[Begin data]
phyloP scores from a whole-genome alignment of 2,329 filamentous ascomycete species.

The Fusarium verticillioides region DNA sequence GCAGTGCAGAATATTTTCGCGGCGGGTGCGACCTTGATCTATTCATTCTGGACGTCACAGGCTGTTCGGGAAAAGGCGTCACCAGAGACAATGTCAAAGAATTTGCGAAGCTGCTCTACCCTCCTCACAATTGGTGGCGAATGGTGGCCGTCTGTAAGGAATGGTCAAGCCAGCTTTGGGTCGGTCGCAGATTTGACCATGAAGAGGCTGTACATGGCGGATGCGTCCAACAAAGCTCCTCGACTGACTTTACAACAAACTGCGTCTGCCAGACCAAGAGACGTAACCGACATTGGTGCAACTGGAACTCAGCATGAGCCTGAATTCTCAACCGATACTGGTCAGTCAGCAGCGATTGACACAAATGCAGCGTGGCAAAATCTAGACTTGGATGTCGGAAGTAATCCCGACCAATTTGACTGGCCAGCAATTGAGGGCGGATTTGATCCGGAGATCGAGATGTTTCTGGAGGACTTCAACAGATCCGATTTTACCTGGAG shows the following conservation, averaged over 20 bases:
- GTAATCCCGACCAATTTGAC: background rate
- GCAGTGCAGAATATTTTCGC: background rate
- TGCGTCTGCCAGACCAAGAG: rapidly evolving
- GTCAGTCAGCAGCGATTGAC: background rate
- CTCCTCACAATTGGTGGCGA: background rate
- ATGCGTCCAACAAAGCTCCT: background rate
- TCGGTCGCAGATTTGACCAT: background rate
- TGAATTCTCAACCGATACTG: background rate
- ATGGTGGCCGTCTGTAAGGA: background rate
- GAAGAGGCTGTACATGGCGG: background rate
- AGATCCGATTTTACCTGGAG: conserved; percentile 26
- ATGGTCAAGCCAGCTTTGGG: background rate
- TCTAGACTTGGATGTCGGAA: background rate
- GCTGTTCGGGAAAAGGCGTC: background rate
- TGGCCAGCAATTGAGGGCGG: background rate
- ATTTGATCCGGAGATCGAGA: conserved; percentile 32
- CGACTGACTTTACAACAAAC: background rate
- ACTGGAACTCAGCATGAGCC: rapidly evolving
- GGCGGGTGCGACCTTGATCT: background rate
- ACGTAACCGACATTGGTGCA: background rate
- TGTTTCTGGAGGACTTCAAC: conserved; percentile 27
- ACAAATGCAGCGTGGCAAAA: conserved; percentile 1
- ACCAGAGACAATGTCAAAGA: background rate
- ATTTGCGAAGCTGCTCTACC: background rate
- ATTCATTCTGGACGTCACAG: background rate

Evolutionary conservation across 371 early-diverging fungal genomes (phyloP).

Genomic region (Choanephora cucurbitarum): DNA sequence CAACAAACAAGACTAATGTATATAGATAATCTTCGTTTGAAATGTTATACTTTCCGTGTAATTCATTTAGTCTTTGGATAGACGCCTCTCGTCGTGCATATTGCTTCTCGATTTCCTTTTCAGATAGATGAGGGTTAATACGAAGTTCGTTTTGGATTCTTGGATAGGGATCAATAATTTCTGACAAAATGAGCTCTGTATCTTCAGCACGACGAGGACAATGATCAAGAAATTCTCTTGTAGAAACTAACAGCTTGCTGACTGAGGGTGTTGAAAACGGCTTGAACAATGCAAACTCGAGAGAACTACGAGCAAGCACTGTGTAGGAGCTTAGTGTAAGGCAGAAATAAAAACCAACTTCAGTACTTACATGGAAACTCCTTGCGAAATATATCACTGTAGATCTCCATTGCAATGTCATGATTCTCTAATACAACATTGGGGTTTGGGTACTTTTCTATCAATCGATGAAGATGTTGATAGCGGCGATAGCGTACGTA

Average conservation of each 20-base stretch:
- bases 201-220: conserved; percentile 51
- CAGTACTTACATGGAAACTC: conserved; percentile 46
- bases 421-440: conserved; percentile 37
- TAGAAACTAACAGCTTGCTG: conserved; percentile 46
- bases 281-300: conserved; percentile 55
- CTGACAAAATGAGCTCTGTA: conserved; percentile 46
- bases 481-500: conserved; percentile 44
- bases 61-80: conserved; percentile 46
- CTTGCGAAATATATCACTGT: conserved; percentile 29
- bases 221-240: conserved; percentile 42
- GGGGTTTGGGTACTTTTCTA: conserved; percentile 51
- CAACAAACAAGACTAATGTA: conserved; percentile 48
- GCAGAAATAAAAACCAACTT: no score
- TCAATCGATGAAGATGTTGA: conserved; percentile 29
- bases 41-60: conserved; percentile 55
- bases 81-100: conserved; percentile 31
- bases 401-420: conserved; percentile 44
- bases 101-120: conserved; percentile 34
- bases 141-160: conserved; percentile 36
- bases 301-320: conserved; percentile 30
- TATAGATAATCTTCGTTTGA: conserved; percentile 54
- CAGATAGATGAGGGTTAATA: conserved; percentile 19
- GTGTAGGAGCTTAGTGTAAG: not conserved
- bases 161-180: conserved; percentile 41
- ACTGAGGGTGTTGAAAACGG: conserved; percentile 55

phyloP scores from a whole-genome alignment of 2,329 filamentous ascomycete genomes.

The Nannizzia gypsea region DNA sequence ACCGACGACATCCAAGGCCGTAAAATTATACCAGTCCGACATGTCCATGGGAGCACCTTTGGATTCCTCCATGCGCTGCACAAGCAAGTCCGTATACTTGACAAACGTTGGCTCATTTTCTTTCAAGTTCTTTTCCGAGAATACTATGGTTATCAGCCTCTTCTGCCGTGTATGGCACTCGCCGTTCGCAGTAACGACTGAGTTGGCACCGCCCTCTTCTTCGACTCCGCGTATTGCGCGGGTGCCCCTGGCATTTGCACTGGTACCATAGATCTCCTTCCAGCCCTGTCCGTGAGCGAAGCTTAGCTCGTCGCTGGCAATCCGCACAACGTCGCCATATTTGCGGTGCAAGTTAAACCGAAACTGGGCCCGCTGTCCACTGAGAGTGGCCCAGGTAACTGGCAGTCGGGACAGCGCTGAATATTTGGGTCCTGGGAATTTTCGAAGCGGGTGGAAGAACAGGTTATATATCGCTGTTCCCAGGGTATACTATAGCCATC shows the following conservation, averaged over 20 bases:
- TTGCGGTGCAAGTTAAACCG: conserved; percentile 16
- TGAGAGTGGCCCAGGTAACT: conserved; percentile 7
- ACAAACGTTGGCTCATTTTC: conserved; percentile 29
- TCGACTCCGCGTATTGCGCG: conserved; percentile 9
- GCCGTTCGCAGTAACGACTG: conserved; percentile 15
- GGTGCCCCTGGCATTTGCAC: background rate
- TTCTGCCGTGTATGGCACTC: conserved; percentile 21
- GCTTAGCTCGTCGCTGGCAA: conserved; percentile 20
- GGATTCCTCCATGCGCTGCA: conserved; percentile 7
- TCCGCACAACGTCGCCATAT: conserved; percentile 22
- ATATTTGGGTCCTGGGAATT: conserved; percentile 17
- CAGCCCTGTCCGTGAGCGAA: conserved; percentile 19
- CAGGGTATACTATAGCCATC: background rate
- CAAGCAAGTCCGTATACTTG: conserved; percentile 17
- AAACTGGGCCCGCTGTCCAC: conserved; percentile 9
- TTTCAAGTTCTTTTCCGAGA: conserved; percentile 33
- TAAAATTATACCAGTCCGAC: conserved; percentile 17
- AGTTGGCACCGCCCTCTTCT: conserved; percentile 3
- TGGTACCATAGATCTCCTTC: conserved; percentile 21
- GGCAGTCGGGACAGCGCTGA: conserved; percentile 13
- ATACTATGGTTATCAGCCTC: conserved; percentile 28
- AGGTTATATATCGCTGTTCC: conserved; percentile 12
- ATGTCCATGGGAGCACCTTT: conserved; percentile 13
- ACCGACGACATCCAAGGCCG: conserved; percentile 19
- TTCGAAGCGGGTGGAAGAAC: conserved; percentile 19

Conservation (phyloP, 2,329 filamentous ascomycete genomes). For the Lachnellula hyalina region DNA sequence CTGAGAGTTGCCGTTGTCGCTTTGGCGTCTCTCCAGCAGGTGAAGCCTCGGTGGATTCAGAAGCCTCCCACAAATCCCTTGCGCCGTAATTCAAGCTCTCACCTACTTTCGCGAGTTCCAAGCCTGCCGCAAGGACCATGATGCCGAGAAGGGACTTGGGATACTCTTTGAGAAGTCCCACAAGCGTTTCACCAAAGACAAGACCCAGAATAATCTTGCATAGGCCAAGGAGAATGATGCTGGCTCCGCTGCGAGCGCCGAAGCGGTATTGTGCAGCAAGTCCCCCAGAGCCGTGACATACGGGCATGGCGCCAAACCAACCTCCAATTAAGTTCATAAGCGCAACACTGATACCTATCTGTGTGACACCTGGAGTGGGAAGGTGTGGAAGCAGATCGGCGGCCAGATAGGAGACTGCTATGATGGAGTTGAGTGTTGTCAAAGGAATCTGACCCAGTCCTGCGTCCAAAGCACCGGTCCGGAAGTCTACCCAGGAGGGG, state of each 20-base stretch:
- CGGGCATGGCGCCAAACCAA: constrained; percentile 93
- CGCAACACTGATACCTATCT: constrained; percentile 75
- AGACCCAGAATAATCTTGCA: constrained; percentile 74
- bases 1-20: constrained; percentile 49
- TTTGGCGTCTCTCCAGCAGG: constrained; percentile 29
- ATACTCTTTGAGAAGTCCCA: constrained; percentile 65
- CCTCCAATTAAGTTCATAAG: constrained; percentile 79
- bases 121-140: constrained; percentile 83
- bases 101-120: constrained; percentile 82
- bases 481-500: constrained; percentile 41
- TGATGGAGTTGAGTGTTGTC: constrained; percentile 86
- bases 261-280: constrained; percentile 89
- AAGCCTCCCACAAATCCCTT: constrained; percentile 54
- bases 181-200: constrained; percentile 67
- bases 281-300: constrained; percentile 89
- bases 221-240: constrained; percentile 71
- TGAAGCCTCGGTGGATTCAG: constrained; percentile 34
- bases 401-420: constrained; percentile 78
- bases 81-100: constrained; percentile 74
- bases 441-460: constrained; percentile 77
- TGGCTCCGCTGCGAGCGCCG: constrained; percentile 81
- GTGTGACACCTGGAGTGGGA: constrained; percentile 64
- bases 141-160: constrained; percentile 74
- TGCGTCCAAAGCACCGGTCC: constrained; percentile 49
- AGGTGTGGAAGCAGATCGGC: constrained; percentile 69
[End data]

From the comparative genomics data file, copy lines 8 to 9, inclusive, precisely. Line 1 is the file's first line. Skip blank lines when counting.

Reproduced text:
- ATGCGTCCAACAAAGCTCCT: background rate
- TCGGTCGCAGATTTGACCAT: background rate